In this case, it is likewise possible that the phrasing “may not ․ possess” would not reach concealment as a mere manner of possession. Yet such a reading of the statute would, as the Court explained in Caron, be implausible in light of Congress' purposes. Montana has imposed firearms restrictions on Van der hule because he is “too dangerous to trust with handguns,” unlike someone without a similar criminal history. Id. Although Montana has enacted only a time, place, or manner restriction on Van der hule's possession of handguns, Congress has adopted “a single, national, protective policy, broader than required by state law.” Id. After Caron, no reasonable doubt persists about the meaning of the statute.
Van der hule argues in the alternative that § 922(g)(1)'s ban should be analyzed under strict scrutiny and that it unconstitutionally burdens his Second Amendment right to keep and bear arms for personal protection. We addressed whether § 922(g)(1) violates the Second Amendment in United States v. Vongxay, 594 F .3d 1111 (9th Cir.2010) and determined that it did not. Id. at 1118; see also United States v. Williams, 616 F.3d 685, 694 (7th Cir.2010) (holding § 922(g)(1) did not violate convicted felon's equal protection rights). We see no reason to change our view now. Most recently, in United States v. Chovan, 735 F.3d 1127 (9th Cir.2013), we made it explicit that Second Amendment questions are reviewed under heightened scrutiny, id. at 1137–38, and upheld, under intermediate scrutiny, a subsection of § 922(g) that barred firearm possession by anyone who has been convicted in any court of a misdemeanor crime of domestic violence. Id. at 1140–41; see 18 U.S.C. § 922(g)(9).
In light of Chovan and Vongxay, we believe that § 922(g)(1) continues to pass constitutional muster. See Heller, 554 U.S. at 626 (“[N]othing in our opinion should be taken to cast doubt on longstanding prohibitions on the possession of firearms by felons․”). Accordingly, Van der hule's Second Amendment argument fails.
Montana's prohibition on Van der hule's obtaining a permit to carry a concealed weapon is a sufficient restriction of his firearm rights to trigger the “unless clause” of 18 U.S.C. § 921(a)(20). He is, accordingly, forbidden to receive or possess a firearm under federal law and that ban does not violate his Second Amendment rights. The judgment of the district court is
1. We review a district court's grant of summary judgment de novo. Balint v. Carson City, 180 F.3d 1047, 1050 (9th Cir.1999) (en banc).
2. Although both subsections (i) and (ii) of Montana Code Annotated § 45–8–321(1)(c) preclude Van der hule from obtaining a concealed weapons permit, after the Montana Supreme Court's opinion, the statute was amended and his restriction would now be removed if he had not been convicted of a crime described in § 45–8–321(1)(c)(ii). Mont.Code Ann. § 45–8–321(6) (“A person, except a person referred to in subsection (1)(c)(ii), who has been convicted of a felony and whose rights have been restored pursuant to Article II, section 28, of the Montana constitution is entitled to issuance of a concealed weapons permit if otherwise eligible.”).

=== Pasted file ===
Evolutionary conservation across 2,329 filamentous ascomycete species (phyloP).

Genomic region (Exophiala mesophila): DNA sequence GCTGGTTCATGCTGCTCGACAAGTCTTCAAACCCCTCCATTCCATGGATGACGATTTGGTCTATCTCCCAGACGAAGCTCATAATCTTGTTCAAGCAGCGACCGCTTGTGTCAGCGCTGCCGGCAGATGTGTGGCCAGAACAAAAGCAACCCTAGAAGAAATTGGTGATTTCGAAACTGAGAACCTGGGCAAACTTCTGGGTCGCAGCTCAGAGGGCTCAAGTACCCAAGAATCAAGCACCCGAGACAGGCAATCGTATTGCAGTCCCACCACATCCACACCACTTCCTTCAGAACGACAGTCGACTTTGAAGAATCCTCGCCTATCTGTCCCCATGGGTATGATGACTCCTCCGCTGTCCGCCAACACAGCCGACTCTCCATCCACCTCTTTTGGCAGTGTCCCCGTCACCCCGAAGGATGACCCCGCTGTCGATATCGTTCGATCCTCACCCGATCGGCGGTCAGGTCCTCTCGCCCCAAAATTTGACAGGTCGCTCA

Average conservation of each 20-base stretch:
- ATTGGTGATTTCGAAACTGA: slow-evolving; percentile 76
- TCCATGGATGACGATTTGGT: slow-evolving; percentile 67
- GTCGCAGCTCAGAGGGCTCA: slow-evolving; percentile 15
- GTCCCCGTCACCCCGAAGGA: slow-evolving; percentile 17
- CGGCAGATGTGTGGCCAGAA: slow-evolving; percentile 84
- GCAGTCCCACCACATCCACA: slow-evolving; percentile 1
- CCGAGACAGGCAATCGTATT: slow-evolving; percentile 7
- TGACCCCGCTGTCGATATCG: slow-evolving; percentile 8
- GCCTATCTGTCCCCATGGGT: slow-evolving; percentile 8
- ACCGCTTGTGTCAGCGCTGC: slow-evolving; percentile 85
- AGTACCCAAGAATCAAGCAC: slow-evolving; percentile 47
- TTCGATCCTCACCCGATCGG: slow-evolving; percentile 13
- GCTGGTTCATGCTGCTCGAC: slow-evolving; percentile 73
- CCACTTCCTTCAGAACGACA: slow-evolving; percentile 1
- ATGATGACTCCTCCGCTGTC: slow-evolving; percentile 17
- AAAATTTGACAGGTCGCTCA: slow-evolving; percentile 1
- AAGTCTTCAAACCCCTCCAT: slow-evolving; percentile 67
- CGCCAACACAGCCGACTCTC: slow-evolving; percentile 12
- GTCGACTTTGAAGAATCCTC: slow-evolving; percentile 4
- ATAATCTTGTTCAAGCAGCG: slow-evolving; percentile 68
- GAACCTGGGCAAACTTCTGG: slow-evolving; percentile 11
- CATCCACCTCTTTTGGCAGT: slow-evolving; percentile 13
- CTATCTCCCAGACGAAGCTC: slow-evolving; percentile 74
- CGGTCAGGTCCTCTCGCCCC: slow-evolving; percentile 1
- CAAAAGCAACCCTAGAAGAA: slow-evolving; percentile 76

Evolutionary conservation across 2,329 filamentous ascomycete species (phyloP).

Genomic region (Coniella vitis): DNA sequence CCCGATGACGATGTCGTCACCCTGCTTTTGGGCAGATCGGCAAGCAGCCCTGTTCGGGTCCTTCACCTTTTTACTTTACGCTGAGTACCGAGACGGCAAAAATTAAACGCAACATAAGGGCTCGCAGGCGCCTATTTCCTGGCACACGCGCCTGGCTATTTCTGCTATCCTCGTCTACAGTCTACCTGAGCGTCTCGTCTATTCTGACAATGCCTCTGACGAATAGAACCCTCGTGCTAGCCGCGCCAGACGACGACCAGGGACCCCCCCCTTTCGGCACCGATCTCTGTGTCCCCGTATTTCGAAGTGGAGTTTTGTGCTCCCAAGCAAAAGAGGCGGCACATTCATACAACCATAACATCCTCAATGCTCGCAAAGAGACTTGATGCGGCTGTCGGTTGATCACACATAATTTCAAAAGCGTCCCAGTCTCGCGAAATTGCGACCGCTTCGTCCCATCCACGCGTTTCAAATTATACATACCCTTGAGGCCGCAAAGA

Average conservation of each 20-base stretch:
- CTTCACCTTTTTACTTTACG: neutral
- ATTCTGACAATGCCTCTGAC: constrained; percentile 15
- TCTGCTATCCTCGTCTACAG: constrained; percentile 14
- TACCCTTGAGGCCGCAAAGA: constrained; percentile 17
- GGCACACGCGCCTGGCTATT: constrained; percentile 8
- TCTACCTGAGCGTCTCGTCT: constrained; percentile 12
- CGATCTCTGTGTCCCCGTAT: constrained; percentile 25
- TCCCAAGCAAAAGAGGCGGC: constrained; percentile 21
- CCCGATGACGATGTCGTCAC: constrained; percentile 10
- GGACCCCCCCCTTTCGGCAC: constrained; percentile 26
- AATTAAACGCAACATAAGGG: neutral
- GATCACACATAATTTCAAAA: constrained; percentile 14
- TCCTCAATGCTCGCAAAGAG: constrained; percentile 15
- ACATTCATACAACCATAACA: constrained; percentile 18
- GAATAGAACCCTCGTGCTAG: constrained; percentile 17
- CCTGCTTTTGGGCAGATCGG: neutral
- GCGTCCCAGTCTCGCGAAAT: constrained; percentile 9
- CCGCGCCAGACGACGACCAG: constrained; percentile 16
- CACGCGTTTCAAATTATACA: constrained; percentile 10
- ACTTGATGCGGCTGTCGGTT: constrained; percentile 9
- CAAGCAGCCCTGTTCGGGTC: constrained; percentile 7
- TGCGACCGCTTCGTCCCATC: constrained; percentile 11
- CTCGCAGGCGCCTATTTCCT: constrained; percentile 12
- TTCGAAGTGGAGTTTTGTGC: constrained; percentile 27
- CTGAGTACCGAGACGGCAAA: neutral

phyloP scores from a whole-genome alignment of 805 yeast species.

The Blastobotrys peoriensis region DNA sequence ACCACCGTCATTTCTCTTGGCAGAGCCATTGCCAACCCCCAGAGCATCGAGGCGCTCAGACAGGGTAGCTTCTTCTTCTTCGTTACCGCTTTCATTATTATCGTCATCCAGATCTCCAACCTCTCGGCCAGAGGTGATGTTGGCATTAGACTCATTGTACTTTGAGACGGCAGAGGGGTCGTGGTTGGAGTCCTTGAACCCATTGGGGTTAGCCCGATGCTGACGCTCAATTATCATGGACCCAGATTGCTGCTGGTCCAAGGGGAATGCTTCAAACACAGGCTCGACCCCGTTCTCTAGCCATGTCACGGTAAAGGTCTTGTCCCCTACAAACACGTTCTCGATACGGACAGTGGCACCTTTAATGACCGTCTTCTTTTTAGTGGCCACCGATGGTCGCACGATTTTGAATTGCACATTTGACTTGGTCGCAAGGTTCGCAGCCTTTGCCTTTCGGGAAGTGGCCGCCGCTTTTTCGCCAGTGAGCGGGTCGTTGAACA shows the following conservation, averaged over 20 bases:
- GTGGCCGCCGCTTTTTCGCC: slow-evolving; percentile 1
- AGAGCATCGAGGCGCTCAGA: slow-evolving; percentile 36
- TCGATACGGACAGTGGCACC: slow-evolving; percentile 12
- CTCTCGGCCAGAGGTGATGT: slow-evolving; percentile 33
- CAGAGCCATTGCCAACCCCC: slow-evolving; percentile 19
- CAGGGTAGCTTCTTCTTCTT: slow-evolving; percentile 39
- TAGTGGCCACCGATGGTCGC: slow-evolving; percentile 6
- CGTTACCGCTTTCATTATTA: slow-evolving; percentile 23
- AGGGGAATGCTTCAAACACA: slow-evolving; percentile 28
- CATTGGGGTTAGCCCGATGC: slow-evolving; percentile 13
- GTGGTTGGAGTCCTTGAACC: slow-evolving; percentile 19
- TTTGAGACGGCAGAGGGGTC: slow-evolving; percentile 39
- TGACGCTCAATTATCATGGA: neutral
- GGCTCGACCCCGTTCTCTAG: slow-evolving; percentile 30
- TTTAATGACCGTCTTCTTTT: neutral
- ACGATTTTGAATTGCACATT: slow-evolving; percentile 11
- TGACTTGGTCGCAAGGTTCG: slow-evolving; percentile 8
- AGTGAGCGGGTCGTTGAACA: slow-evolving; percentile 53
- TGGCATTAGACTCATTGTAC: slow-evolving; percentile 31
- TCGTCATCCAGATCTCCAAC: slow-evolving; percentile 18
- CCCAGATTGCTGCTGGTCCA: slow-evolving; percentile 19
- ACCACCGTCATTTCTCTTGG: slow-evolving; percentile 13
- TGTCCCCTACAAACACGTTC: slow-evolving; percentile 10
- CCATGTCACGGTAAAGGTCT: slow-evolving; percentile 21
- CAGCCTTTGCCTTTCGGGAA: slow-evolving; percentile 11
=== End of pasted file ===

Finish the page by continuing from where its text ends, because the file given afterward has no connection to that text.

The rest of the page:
3. Only two other circuits have addressed the issue—one pre-Caron and one post-Caron. In a pre-Caron case, the First Circuit observed that a Maine statute that permitted a felon to carry a firearm five years after discharge of his sentence but would not permit him to carry a concealed weapon acted as “an explicit restraint on a felon's ability to possess a firearm.” United States v. Sullivan, 98 F.3d 686, 689 & n. 2 (1st Cir.1996). This observation was in dicta because the defendant was not yet eligible for a carry permit; the court may have relied on his being prohibited from carrying all firearms.The Sixth Circuit has addressed this issue in two post-Caron cases. In the first case, the court suggested that there is a difference between a state law that gives a felon the right to possess only certain types of weapons, as in Caron, and one that gives the felon the right to possess all types of weapons but not the right to conceal them. United States v. Campbell, 256 F.3d 381, 394 n. 9 (6th Cir.2001), abrogated on other grounds by Begay v. United States, 553 U.S. 137 (2008). However, the court provided no reasoning on this point and ultimately reached its holding on grounds other than whether a restriction on concealment triggers the “unless clause.” More recently, the Sixth Circuit reviewed the case of a defendant who had been convicted of misdemeanor domestic violence. United States v. Sanford, 707 F.3d 594 (6th Cir.2012). The defendant was ineligible under Michigan law for a concealed weapons permit, and the court found that his inability to obtain the permit burdened his ability to “transport firearms, even when unconcealed in a vehicle.” Id. at 598 (emphasis omitted) (citing § 921(a)(33)). Applying Caron, it held that his “ineligibility for a concealed weapons permit trigger[ed] the ‘unless clause’ and permit[ed] his indictment for firearm possession in violation of § 922(g)(9).” Id.
4. Although the interpretation of the statute occurs here in the context of Van der hule's declaratory judgment action, because we are construing a criminal statute, the rule of lenity is still applicable. See Leocal v. Ashcroft, 543 U.S. 1, 11 n. 8 (2004).
BYBEE, Circuit Judge: